While the panel on euthanasia considered the aesthetics of euthanasia methods, animal welfare was the top concern, Dr. Golab said. For example, manually applied blunt-force trauma is considered to be an acceptable euthanasia method for some species under certain conditions.
“If blunt-force trauma is done correctly, it can actually be among the most humane of methods performed,” she said.
But it can have negative effects on operators, and the public is increasingly opposed to it, so the panel recommended that those who use it look for alternatives.
Dr. Leary noted that the panel had input from more than 60 people with expertise in particular techniques or species, and during the panel’s deliberations, many of those individuals consulted with additional experts.
In choosing the members of the panel, the AVMA had sought volunteers with a mix of technical expertise and practical experience across a broad range of animal species, Dr. Golab said. Volunteers on the panel and its working groups as well as AVMA staff committed hundreds of hours to working on the document.
“We tried to make sure we had folks who were very technically savvy in terms of the techniques sections, and we tried to make sure that we brought in people—particularly for the species sections—who were actually doing this out in the field and could be realistic about when it was possible to match theory to application,” she said.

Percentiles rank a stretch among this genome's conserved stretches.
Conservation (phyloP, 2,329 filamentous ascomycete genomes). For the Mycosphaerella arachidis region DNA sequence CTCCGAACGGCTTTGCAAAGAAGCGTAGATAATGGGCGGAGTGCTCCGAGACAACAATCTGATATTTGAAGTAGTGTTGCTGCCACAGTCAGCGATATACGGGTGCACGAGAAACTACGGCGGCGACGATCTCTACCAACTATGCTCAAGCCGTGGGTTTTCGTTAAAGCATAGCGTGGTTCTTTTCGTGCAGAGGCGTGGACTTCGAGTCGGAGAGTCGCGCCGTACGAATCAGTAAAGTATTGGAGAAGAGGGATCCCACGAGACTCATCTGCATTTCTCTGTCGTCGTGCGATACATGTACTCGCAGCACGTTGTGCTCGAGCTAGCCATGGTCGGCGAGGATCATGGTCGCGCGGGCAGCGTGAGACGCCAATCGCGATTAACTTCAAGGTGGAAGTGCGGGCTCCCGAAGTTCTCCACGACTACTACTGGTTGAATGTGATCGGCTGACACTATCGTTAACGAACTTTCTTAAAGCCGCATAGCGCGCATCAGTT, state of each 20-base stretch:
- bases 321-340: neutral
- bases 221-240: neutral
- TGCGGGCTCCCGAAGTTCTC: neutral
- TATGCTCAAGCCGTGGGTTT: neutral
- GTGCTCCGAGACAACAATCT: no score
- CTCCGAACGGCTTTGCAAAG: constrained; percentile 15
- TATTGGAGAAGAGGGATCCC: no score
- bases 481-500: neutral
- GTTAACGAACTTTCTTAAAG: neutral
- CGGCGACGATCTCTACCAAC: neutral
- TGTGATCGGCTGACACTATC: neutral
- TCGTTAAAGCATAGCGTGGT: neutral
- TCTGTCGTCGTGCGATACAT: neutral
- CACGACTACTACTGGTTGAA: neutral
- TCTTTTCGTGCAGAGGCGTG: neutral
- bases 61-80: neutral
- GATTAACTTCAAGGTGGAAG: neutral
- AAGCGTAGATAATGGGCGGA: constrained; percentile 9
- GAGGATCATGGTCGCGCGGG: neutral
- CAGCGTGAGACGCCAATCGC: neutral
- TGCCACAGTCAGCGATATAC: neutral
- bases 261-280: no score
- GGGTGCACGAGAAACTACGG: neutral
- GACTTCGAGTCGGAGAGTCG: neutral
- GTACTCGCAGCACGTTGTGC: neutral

For example, carbon dioxide or carbon monoxide can be used humanely for euthanasia of companion animals in animal control situations, but only if those using the method are well-trained and well-equipped. Meeting those standards with limited resources can be challenging, however.
Therefore, the panel described specific conditions that need to be met for the use of inhaled gases to be considered acceptable and recommended alternatives with fewer conditions and disadvantages for routine euthanasia.
Importantly, the 2013 edition of the guidelines does not address techniques used for slaughter or depopulation. Dr. Leary noted that those subjects involve substantial additional considerations that will be addressed later, in separate reports.
The guidelines’ impact on animal welfare and their use in enforcing welfare-related laws and informing decisions in and beyond the U.S. imposed a sense of responsibility on the panel, Dr. Golab said.
While the panel is giving advice, veterinarians who make recommendations on euthanasia techniques must use their professional judgment, and anyone performing euthanasia has ultimate responsibility to do so appropriately, Dr. Golab said.
The first edition of the guidelines, the Report of the AVMA Panel on Euthanasia, was published in the Jan. 15, 1963, edition of JAVMA. The five panelists who developed the report relied on their own training and knowledge of the literature, and they visited locations where unwanted or fatally diseased animals were euthanized. The panel focused on dogs and cats and, at that time, considered ethical considerations to be beyond the scope of its activities.
“The first criteria of evaluation in this study were effectiveness and rapidity of action in producing quiet, painless death,” the 1963 report states. “Beyond these considerations the esthetic effect, cost, and reliability of the technique received consideration.”